Because cold storage is offline, assets are more resistant to theft by hacking or phishing attempts. That said, like other precious assets, cryptocurrency remains susceptible to loss or damage from a variety of other perils.
The specific policy issued to crypto-based companies will continue to evolve as courts and governments provide companies with much-needed clarity.
Challenges in US and UK courts
As courts throughout the world deal with data custody issues in cyber breach cases triggering commercial crime and general cyber policies, insurers (and their counsel) should apply lessons learned to new crypto asset specie offerings.
For instance, recent holdings in the US have relied on the interplay between adequate custody and the importance an organisation places on cyber security best practices to determine the merits of claims and adequacy of pleadings. Insurers should pay keen attention to court interpretations as the number of crypto coverage claims increases.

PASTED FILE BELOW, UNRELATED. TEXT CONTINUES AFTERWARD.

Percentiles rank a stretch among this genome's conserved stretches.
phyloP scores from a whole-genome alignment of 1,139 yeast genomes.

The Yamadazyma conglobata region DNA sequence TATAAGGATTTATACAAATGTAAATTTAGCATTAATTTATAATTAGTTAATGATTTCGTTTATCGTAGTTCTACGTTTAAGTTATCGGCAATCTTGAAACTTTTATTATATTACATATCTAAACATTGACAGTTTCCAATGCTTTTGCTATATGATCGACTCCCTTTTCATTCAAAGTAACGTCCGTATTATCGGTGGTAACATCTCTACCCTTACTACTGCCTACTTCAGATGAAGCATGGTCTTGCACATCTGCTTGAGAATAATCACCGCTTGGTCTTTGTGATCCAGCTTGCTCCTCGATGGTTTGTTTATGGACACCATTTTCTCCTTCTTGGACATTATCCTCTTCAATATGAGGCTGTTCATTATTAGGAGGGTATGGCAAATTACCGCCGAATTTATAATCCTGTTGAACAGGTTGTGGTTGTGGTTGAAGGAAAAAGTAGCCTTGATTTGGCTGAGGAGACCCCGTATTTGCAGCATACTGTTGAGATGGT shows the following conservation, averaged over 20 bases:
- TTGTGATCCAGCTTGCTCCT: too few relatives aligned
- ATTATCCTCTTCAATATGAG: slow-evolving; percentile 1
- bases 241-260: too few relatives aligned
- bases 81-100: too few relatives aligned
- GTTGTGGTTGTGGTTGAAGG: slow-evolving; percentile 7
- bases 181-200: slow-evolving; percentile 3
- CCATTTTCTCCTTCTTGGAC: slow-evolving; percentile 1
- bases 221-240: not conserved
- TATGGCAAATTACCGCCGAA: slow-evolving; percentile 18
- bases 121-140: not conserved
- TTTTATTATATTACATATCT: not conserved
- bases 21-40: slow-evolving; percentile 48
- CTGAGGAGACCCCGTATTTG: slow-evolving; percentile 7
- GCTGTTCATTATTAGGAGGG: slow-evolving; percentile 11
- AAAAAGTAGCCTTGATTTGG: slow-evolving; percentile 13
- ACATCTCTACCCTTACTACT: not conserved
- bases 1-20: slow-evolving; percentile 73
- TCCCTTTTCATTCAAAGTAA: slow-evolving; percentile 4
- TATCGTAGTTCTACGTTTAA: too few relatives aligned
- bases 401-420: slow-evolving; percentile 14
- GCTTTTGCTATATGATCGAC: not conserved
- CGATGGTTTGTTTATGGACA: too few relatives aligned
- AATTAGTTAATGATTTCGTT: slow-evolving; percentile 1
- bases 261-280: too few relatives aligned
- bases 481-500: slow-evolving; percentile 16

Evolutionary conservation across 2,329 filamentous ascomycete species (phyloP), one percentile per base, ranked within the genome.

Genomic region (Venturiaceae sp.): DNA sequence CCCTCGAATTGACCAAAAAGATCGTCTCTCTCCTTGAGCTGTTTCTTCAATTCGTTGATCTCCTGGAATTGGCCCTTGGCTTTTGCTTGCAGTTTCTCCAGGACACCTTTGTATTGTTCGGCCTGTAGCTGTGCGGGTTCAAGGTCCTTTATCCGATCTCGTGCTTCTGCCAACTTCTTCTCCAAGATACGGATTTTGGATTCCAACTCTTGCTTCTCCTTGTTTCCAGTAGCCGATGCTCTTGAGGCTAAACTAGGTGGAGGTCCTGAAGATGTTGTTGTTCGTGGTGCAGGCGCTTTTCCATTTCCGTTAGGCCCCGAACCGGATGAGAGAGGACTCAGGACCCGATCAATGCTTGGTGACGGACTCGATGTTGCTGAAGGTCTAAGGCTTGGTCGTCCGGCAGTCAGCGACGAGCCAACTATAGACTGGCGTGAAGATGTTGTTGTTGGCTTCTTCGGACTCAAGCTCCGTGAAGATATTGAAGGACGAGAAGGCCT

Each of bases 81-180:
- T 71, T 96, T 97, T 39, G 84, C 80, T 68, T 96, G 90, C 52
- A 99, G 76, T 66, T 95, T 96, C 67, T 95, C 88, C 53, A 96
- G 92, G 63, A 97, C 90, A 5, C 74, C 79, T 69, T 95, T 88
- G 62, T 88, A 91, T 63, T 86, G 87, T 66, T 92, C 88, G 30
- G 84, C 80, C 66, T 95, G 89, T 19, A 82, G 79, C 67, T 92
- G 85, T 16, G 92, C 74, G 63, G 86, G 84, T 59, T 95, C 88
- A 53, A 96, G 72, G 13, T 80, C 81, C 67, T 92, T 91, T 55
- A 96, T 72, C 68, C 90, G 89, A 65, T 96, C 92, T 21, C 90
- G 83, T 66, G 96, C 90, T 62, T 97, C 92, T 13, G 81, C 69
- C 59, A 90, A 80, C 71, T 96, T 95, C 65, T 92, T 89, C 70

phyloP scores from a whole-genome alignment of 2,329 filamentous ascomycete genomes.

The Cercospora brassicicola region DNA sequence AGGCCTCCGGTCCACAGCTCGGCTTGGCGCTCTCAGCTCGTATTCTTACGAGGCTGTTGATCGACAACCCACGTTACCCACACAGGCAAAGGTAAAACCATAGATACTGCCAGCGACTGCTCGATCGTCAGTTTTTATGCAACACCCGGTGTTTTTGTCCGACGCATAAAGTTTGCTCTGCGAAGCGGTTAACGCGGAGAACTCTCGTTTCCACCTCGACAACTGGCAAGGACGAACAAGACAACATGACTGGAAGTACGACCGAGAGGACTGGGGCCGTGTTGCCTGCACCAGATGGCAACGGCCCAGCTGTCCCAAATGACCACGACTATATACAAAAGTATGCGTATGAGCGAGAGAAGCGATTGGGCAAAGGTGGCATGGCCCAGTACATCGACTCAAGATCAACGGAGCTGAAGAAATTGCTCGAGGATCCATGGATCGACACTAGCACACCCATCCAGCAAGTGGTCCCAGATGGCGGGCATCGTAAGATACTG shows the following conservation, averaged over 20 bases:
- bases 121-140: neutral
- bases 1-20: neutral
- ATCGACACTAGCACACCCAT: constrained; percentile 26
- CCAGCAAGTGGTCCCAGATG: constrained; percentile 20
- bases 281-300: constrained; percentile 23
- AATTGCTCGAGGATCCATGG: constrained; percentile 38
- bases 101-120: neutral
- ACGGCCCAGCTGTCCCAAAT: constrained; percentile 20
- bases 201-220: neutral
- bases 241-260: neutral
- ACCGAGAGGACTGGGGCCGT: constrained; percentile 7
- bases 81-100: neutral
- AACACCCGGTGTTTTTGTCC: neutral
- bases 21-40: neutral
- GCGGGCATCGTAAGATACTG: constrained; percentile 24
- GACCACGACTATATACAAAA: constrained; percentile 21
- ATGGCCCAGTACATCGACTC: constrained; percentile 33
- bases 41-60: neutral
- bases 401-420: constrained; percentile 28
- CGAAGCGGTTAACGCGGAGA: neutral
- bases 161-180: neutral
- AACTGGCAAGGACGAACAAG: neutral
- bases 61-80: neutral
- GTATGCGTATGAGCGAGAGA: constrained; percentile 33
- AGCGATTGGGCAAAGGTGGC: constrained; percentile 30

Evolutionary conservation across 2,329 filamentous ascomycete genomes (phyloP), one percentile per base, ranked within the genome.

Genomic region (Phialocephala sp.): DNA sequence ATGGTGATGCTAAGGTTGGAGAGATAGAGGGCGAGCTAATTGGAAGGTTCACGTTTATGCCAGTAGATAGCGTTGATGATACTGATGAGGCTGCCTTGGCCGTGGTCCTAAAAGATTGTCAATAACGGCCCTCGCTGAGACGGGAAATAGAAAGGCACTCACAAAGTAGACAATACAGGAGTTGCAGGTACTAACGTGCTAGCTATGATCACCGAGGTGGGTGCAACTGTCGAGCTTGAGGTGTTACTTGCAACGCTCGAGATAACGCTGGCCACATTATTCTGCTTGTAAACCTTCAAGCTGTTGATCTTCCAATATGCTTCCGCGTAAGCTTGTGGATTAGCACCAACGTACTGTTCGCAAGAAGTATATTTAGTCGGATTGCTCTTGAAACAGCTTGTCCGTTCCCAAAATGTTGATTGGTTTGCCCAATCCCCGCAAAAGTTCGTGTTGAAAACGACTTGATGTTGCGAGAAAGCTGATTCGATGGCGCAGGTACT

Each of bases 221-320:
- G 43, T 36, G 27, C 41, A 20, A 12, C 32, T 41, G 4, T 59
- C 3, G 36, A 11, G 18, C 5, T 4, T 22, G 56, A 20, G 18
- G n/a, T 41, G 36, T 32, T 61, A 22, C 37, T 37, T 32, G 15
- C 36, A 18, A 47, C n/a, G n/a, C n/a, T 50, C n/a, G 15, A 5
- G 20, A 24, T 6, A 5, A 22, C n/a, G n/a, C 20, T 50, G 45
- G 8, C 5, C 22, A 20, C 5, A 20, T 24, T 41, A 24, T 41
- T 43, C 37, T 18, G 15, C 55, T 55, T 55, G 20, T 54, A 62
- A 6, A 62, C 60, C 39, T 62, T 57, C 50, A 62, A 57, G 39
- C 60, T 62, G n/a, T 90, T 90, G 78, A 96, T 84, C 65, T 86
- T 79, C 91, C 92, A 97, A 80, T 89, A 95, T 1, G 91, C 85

In addition, a large percentage of crypto insurance litigation in the UK and the US centres on various key definitions such as “property” and “direct physical loss” as they apply to crypto assets. This is because the legal classification of crypto assets remains an unresolved question, with US laws yet to define “digital asset” or digital assets relying upon cryptography.
In the US, the number of insureds filing coverage claims continues to grow and disputes arise from losses of digital assets under homeowner and even cyber policies.